Prior to my wife’s glioblastoma diagnosis in 2013, I traveled a lot for my job, both inside and outside the U.S. That arrangement worked out pretty well, even after Susie’s first brain cancer diagnosis in 1999, because she had surgery and joined a clinical trial at MD Anderson that left her cancer-free for 14 years.
But I think we underestimated how difficult things were going to be the second time around. We just assumed that because she’d done so well the first time, we might have a similar experience.
Here are three things I’ve learned from that experience.
Be specific when asking for help
The most debilitating side effect Susie experienced was a pontine (brain stem) stroke in 2015. It was likely caused by a weakening of blood vessels from two full rounds of radiation therapy.
After that, I could no longer travel for my job. Susie needed more dedicated care. The stroke left her unable to work or perform many basic functions. She had to relearn how to walk, bathe and feed herself, among other things.
In hindsight, balancing Susie’s care with my job and two teenagers was pretty overwhelming. I probably should’ve asked for help. It took our youngest asking for help on Facebook for me to realize how eager friends and family were to jump in, and that I really needed the help. I just had to ask and be specific about what and where.
Today, I do most of my work early in the morning, well before Susie wakes up. I don’t need regular help. But when we do need something, we have lots of friends and family at the ready.
Focus on what you can control — and set goals
When someone has neurological damage, like from brain cancer or a stroke, it’s important to concentrate not on what they’ve lost, but on helping them regain the critical skills they need to function and be happy. That means focusing on what you can control, not on what you can’t. It’s important to continue to set goals, too, so that things keep getting better and you still have fun.
Susie used to be an avid photographer, but her neurological challenges make operating a camera too complicated. So, I take the pictures, and Susie poses. Susie still can’t drive or work, but thanks to extensive rehab, she can shower on her own, fix her own coffee and even go up and down the stairs in our home unassisted. Considering where she was four years ago, that’s pretty amazing.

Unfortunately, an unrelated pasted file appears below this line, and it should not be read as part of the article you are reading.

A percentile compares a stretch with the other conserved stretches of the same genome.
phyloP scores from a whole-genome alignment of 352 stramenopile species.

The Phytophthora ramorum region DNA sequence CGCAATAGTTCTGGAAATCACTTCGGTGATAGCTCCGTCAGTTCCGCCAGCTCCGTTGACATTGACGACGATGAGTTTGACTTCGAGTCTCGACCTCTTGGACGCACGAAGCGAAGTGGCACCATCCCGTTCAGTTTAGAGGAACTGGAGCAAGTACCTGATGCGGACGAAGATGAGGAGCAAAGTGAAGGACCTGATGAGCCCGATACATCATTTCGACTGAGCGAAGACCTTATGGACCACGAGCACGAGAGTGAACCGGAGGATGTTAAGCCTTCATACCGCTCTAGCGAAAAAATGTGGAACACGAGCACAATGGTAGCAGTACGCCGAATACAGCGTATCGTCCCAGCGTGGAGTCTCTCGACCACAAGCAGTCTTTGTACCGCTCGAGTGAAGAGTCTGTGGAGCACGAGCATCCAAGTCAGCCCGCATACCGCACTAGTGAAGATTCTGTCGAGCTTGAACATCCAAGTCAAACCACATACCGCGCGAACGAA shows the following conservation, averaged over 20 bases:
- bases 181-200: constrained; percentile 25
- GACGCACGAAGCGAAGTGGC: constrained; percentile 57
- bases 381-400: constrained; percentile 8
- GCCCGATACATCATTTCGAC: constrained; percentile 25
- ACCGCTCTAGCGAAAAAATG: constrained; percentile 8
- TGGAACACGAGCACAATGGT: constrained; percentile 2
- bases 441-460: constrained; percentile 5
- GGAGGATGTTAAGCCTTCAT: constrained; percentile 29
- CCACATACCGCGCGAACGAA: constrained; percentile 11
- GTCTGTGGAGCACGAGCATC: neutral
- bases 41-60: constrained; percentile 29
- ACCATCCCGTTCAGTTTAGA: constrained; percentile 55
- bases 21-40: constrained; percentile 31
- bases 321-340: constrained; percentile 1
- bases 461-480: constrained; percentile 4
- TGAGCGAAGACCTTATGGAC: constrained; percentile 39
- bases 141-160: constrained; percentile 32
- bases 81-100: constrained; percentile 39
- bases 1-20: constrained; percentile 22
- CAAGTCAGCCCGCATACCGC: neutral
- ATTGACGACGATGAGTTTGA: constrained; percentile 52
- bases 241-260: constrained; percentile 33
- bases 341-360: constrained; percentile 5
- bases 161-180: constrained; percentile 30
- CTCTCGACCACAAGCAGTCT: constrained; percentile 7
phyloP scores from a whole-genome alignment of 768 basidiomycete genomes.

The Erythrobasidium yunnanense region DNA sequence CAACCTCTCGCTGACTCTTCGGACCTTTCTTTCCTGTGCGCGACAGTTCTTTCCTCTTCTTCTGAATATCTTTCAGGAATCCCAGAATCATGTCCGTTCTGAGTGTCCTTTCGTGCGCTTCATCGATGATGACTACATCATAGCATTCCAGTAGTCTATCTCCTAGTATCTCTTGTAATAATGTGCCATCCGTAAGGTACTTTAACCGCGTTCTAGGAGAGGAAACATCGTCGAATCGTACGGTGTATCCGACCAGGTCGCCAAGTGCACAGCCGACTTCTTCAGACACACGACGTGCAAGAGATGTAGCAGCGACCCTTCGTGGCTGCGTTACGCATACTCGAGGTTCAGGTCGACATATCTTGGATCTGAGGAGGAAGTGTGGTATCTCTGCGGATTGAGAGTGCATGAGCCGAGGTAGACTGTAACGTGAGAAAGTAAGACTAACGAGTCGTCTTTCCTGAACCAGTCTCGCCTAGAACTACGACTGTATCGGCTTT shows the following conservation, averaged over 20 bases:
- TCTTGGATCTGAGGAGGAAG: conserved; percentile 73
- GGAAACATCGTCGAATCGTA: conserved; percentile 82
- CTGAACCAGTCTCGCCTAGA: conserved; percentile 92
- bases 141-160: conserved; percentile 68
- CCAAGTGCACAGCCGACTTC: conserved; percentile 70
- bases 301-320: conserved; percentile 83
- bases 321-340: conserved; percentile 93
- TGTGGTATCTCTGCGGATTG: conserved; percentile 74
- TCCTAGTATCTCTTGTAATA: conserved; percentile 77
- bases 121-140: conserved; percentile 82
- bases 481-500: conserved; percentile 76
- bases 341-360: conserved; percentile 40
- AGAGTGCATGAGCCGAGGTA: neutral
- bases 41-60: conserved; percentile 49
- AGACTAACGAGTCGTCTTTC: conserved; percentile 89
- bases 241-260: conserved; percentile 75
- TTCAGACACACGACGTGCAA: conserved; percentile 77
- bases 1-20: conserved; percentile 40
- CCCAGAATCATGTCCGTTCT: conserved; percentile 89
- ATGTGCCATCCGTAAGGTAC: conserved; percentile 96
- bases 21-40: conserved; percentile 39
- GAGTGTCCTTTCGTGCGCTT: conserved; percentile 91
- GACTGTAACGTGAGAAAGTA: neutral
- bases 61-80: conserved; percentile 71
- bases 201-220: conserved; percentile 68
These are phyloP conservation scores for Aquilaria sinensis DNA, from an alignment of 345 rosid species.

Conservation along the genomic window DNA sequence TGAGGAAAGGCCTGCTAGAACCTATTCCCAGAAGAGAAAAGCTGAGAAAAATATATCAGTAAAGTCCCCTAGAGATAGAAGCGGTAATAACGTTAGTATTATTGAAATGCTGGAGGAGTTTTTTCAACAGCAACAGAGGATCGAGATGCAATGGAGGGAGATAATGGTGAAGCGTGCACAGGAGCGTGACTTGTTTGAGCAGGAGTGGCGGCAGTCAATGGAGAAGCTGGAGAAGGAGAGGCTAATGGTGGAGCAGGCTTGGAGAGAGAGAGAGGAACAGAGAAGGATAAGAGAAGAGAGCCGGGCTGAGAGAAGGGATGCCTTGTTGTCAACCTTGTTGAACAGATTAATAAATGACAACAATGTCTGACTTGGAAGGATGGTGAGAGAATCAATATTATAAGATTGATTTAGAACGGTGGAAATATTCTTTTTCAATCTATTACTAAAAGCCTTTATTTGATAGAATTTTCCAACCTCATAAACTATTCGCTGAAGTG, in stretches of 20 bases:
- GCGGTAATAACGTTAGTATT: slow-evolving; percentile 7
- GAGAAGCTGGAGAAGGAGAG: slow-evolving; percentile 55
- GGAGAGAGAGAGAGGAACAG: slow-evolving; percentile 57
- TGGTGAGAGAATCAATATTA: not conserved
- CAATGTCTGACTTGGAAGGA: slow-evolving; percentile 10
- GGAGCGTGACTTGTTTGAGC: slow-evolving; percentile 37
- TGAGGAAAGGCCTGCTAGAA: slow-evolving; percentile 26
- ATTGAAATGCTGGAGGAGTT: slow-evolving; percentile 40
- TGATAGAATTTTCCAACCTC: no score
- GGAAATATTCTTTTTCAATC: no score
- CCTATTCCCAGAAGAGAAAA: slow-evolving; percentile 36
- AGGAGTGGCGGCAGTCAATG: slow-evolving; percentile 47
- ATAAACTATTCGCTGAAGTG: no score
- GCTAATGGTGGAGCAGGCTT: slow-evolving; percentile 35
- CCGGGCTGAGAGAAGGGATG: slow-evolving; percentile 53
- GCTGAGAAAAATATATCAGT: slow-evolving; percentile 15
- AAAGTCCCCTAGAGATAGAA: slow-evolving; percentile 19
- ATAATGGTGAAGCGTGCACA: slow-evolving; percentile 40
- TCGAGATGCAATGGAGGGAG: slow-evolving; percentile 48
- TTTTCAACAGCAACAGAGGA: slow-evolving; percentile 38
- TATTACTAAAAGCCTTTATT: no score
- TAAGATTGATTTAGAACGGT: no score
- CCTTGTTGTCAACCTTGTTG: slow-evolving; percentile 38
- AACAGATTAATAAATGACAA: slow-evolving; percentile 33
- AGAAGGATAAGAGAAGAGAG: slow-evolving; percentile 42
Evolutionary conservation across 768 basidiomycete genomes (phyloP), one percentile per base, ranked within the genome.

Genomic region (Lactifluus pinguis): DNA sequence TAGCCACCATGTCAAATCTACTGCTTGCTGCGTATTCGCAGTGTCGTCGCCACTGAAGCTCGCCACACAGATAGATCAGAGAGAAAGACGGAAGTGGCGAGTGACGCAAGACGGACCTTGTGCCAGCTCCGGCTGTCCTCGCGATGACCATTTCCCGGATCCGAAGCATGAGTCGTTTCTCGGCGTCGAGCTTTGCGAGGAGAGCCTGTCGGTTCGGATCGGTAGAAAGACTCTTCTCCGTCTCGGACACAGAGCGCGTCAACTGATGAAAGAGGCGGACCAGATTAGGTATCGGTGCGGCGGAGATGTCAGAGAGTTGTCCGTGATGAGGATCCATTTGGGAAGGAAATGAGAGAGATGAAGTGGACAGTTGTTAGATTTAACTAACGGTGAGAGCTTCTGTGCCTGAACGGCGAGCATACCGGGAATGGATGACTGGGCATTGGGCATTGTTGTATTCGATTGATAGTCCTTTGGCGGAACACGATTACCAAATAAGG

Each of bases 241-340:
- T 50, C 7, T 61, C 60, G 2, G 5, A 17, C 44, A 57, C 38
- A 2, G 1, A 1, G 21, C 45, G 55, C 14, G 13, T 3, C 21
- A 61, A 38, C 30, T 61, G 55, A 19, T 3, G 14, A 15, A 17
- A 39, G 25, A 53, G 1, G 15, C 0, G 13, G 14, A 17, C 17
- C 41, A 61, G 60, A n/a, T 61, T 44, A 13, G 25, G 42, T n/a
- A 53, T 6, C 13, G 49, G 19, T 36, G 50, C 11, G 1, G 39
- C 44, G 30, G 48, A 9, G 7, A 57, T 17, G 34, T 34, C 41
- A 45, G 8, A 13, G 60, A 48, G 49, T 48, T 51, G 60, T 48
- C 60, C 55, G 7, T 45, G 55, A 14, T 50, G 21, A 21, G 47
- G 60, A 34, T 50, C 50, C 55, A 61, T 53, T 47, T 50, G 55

I still work from home to stay close to Susie. But I look at my role as more of a care partner than a caregiver. It’s more about cooperation than about taking care of my wife. Mostly, I’m just hanging out and being a friend. As a husband, I feel like that’s an important distinction to make.
Of course, there are certain things Susie can’t do anymore, so in some ways, her life is limited. But she can still chop vegetables and help me prepare lunch or dinner, even if we’d prefer she not use the stove or handle hot liquids. And we still take walks, watch our favorite TV shows and socialize with friends and family. She’s still the same caring, beautiful person she was before, with the same wonderful soul. So, our life now is mostly about doing what we enjoy together.
Don’t procrastinate: live now
Probably the biggest change we’ve made since Susie’s recurrence is to stop putting things off. Even after her first diagnosis, we started actively planning what we wanted to do and see next between her cancer follow-up appointments. As a result, we’ve travelled all over the U.S. and Europe, and we even lived in the United Kingdom for five years.
Our recent travels have mostly excluded wintry destinations, as Susie doesn’t tolerate cold very well anymore. But last year, we went to Israel for a wedding and the U.K. to visit dear friends. And this summer, we are planning to attend a nephew’s wedding in California and a friend’s 50th birthday in Switzerland. There’s still so much for us to look forward to. So whenever something comes up, we go for it.
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